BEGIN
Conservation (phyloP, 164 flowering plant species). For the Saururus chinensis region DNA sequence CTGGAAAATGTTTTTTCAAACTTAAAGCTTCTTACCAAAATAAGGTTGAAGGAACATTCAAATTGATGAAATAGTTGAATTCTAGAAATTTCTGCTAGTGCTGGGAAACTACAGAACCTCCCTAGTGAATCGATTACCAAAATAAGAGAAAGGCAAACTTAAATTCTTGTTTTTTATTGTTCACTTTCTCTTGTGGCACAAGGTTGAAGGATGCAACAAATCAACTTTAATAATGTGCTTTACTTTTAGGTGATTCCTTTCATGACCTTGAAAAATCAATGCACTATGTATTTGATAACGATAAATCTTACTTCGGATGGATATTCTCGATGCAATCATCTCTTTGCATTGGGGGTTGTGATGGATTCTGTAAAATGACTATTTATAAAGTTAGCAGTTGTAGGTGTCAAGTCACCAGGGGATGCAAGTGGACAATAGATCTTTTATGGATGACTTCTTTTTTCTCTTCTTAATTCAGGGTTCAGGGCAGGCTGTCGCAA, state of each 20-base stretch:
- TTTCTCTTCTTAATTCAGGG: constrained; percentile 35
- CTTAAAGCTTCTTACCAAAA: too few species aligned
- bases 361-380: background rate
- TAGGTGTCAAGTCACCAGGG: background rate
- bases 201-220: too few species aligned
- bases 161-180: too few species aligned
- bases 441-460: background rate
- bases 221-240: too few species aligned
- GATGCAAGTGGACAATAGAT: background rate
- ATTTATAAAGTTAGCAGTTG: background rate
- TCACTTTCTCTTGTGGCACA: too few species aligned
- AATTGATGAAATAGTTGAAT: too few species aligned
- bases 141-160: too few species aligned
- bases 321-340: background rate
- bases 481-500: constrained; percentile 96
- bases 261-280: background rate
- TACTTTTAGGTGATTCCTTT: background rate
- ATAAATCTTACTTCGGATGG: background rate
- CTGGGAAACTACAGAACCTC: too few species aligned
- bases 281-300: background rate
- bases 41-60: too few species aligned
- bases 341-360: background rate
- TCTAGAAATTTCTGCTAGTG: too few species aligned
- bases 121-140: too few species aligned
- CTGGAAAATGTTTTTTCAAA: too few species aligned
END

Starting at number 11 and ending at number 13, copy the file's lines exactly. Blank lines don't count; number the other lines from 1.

- ATTTATAAAGTTAGCAGTTG: background rate
- TCACTTTCTCTTGTGGCACA: too few species aligned
- AATTGATGAAATAGTTGAAT: too few species aligned